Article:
Miami Beach Mayor David Dermer (search) comes from a long line of hard-core Democratic Jewish voters but he says come November, he's casting his ballot for President Bush.

"I believe very much in the core values of the Democratic Party but at this time I think President Bush should be our president," said Dermer, who took office shortly after the Sept. 11, 2001 attacks.

And with eight months to go before the 2004 election, Republicans are urging Democratic Jews in battleground states to give the sitting president a second look.

"We have believed from the beginning that there are legions of Republicans everywhere and they just don't know it yet," said Mark Racicot, Bush's campaign chairman. "We need to give them a chance to become part of the process."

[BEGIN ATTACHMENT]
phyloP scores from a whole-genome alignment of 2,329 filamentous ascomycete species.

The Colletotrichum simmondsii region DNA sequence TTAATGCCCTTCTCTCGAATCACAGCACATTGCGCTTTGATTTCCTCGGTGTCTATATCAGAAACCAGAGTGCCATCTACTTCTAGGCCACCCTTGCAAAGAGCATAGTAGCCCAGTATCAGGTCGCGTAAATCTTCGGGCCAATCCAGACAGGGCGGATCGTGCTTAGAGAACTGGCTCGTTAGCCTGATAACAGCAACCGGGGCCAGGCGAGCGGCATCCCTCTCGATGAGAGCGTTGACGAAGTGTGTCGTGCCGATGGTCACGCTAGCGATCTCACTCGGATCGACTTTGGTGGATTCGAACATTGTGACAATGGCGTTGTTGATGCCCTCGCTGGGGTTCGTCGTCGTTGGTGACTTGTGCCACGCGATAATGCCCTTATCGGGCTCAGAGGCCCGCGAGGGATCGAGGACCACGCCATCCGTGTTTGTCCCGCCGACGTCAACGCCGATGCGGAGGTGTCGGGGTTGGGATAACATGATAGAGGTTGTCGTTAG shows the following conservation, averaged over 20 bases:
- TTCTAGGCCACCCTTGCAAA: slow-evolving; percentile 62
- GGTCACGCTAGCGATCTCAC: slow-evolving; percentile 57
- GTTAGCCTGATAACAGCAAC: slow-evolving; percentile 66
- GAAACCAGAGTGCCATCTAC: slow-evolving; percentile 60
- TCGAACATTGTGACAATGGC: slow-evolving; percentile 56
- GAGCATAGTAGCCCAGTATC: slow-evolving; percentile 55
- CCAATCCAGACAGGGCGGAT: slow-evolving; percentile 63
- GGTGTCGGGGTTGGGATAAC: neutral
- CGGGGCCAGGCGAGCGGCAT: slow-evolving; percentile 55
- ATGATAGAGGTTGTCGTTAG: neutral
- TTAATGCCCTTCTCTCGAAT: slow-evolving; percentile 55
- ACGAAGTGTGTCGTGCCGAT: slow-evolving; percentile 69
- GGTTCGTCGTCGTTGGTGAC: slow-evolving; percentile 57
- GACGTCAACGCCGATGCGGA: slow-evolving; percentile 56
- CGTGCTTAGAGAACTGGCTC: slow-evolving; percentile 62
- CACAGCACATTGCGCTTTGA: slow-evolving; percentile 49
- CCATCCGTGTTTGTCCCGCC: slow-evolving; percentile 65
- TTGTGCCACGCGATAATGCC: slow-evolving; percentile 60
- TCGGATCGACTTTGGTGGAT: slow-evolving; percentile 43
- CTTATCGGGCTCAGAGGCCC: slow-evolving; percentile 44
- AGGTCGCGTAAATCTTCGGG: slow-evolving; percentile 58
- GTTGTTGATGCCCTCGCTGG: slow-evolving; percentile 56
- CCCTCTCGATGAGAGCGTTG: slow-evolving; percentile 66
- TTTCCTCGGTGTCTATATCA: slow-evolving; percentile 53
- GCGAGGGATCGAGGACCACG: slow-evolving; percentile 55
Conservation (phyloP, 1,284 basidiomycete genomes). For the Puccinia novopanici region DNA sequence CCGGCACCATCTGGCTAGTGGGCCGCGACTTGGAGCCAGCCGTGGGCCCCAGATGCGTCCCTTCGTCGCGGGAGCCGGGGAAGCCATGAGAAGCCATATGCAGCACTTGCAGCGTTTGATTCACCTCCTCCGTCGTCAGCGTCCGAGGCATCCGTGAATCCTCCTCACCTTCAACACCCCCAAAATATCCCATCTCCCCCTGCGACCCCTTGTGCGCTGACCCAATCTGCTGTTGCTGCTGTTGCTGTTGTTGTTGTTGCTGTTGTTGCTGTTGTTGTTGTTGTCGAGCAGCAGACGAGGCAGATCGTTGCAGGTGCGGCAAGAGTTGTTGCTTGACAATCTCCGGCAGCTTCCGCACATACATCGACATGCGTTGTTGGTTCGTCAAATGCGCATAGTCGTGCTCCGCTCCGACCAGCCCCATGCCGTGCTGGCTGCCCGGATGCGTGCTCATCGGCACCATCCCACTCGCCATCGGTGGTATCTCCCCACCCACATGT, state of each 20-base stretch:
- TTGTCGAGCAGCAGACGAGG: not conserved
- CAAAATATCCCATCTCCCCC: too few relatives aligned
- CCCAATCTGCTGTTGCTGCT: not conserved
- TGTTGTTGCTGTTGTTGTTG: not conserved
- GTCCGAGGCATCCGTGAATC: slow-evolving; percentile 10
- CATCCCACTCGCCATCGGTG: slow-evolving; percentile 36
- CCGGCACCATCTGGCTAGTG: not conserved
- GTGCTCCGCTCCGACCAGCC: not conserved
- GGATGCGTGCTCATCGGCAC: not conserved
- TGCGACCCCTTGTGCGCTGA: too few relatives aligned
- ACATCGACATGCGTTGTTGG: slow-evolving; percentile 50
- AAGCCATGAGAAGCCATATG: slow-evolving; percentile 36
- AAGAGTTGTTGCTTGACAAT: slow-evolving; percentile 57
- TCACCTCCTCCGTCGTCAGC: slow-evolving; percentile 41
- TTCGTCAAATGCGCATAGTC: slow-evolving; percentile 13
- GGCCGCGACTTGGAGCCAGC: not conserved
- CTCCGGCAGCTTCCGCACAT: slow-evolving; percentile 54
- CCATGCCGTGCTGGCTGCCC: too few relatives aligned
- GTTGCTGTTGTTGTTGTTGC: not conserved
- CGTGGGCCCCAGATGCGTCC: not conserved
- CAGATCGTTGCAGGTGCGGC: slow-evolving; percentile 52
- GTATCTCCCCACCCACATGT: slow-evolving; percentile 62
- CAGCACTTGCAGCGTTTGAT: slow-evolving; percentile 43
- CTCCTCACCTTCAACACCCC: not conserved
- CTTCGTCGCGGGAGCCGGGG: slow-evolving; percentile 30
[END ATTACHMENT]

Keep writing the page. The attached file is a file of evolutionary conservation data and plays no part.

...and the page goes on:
A poll taken in November by the American Jewish Committee (search) shows that Bush's support among Jews is at 31 percent — up from 24 percent in 2000.

Democrats say most of the Jewish voting bloc will remain solidly in their column, but many acknowledge that in a tight race, every vote will count.

"If the race is razor tight the way we now imagine it to be then this kind of shift, if it happens, could have profound consequences," said David Twersky of the nonpartisan American Jewish Congress (search).

Click here for a report by Fox News' Orlando Salinas.